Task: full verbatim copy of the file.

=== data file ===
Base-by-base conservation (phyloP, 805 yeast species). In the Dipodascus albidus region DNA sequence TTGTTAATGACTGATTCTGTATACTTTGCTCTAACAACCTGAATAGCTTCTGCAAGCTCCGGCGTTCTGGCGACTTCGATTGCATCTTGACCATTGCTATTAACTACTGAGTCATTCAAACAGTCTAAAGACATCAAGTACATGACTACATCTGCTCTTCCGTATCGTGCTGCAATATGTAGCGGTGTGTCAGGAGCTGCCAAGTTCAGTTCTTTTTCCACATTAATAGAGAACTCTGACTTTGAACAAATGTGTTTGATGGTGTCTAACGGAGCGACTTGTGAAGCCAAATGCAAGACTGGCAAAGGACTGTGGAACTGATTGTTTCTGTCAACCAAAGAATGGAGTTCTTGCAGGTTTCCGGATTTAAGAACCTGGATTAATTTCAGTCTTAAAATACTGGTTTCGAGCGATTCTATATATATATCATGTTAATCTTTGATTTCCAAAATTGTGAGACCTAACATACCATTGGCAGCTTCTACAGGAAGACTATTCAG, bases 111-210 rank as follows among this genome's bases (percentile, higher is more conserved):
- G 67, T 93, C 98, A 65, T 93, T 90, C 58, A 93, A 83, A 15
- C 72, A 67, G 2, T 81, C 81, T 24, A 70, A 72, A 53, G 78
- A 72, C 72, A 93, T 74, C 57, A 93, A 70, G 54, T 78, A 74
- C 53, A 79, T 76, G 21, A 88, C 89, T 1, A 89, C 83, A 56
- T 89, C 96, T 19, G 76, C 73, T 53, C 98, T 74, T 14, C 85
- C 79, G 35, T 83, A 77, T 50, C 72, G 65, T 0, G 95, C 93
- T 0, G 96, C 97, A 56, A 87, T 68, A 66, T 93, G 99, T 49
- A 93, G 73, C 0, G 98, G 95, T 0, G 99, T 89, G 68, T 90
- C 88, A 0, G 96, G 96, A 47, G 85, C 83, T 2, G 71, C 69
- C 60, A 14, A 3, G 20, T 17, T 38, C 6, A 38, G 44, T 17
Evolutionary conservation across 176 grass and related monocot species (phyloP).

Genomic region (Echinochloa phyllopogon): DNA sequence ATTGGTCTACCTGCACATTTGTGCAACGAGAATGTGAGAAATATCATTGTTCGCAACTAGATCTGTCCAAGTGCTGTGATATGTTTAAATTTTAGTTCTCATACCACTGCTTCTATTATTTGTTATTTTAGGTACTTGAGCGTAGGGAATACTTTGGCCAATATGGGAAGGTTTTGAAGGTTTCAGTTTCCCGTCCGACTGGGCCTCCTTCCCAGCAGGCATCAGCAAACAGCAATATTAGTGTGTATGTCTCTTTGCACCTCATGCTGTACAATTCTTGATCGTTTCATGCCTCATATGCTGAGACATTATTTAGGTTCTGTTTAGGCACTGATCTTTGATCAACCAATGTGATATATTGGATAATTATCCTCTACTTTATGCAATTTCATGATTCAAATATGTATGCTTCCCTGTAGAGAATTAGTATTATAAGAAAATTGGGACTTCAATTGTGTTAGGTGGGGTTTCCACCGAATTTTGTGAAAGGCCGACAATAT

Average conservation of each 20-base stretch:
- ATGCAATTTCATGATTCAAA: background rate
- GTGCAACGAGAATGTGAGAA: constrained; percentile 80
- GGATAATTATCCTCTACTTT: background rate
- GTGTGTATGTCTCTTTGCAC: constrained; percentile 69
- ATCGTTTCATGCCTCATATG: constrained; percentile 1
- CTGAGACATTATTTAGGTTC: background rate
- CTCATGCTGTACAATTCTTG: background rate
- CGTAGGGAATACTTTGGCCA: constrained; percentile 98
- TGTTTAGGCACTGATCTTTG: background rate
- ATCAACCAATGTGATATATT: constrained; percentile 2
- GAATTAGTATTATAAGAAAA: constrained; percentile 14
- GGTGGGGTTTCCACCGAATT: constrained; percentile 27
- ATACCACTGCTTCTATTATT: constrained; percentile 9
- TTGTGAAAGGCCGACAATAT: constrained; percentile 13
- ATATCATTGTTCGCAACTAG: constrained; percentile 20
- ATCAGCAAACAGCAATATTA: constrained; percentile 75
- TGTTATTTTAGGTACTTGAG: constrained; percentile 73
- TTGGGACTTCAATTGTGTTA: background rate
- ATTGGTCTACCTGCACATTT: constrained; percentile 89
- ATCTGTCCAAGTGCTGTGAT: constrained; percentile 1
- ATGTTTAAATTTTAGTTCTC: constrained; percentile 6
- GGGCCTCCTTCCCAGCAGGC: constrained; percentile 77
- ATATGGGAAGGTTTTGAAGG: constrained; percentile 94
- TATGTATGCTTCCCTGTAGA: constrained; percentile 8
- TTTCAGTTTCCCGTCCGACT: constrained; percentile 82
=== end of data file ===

Base-by-base conservation (phyloP, 805 yeast species). In the Dipodascus albidus region DNA sequence TTGTTAATGACTGATTCTGTATACTTTGCTCTAACAACCTGAATAGCTTCTGCAAGCTCCGGCGTTCTGGCGACTTCGATTGCATCTTGACCATTGCTATTAACTACTGAGTCATTCAAACAGTCTAAAGACATCAAGTACATGACTACATCTGCTCTTCCGTATCGTGCTGCAATATGTAGCGGTGTGTCAGGAGCTGCCAAGTTCAGTTCTTTTTCCACATTAATAGAGAACTCTGACTTTGAACAAATGTGTTTGATGGTGTCTAACGGAGCGACTTGTGAAGCCAAATGCAAGACTGGCAAAGGACTGTGGAACTGATTGTTTCTGTCAACCAAAGAATGGAGTTCTTGCAGGTTTCCGGATTTAAGAACCTGGATTAATTTCAGTCTTAAAATACTGGTTTCGAGCGATTCTATATATATATCATGTTAATCTTTGATTTCCAAAATTGTGAGACCTAACATACCATTGGCAGCTTCTACAGGAAGACTATTCAG, bases 111-210 rank as follows among this genome's bases (percentile, higher is more conserved):
- G 67, T 93, C 98, A 65, T 93, T 90, C 58, A 93, A 83, A 15
- C 72, A 67, G 2, T 81, C 81, T 24, A 70, A 72, A 53, G 78
- A 72, C 72, A 93, T 74, C 57, A 93, A 70, G 54, T 78, A 74
- C 53, A 79, T 76, G 21, A 88, C 89, T 1, A 89, C 83, A 56
- T 89, C 96, T 19, G 76, C 73, T 53, C 98, T 74, T 14, C 85
- C 79, G 35, T 83, A 77, T 50, C 72, G 65, T 0, G 95, C 93
- T 0, G 96, C 97, A 56, A 87, T 68, A 66, T 93, G 99, T 49
- A 93, G 73, C 0, G 98, G 95, T 0, G 99, T 89, G 68, T 90
- C 88, A 0, G 96, G 96, A 47, G 85, C 83, T 2, G 71, C 69
- C 60, A 14, A 3, G 20, T 17, T 38, C 6, A 38, G 44, T 17
Evolutionary conservation across 176 grass and related monocot species (phyloP).

Genomic region (Echinochloa phyllopogon): DNA sequence ATTGGTCTACCTGCACATTTGTGCAACGAGAATGTGAGAAATATCATTGTTCGCAACTAGATCTGTCCAAGTGCTGTGATATGTTTAAATTTTAGTTCTCATACCACTGCTTCTATTATTTGTTATTTTAGGTACTTGAGCGTAGGGAATACTTTGGCCAATATGGGAAGGTTTTGAAGGTTTCAGTTTCCCGTCCGACTGGGCCTCCTTCCCAGCAGGCATCAGCAAACAGCAATATTAGTGTGTATGTCTCTTTGCACCTCATGCTGTACAATTCTTGATCGTTTCATGCCTCATATGCTGAGACATTATTTAGGTTCTGTTTAGGCACTGATCTTTGATCAACCAATGTGATATATTGGATAATTATCCTCTACTTTATGCAATTTCATGATTCAAATATGTATGCTTCCCTGTAGAGAATTAGTATTATAAGAAAATTGGGACTTCAATTGTGTTAGGTGGGGTTTCCACCGAATTTTGTGAAAGGCCGACAATAT

Average conservation of each 20-base stretch:
- ATGCAATTTCATGATTCAAA: background rate
- GTGCAACGAGAATGTGAGAA: constrained; percentile 80
- GGATAATTATCCTCTACTTT: background rate
- GTGTGTATGTCTCTTTGCAC: constrained; percentile 69
- ATCGTTTCATGCCTCATATG: constrained; percentile 1
- CTGAGACATTATTTAGGTTC: background rate
- CTCATGCTGTACAATTCTTG: background rate
- CGTAGGGAATACTTTGGCCA: constrained; percentile 98
- TGTTTAGGCACTGATCTTTG: background rate
- ATCAACCAATGTGATATATT: constrained; percentile 2
- GAATTAGTATTATAAGAAAA: constrained; percentile 14
- GGTGGGGTTTCCACCGAATT: constrained; percentile 27
- ATACCACTGCTTCTATTATT: constrained; percentile 9
- TTGTGAAAGGCCGACAATAT: constrained; percentile 13
- ATATCATTGTTCGCAACTAG: constrained; percentile 20
- ATCAGCAAACAGCAATATTA: constrained; percentile 75
- TGTTATTTTAGGTACTTGAG: constrained; percentile 73
- TTGGGACTTCAATTGTGTTA: background rate
- ATTGGTCTACCTGCACATTT: constrained; percentile 89
- ATCTGTCCAAGTGCTGTGAT: constrained; percentile 1
- ATGTTTAAATTTTAGTTCTC: constrained; percentile 6
- GGGCCTCCTTCCCAGCAGGC: constrained; percentile 77
- ATATGGGAAGGTTTTGAAGG: constrained; percentile 94
- TATGTATGCTTCCCTGTAGA: constrained; percentile 8
- TTTCAGTTTCCCGTCCGACT: constrained; percentile 82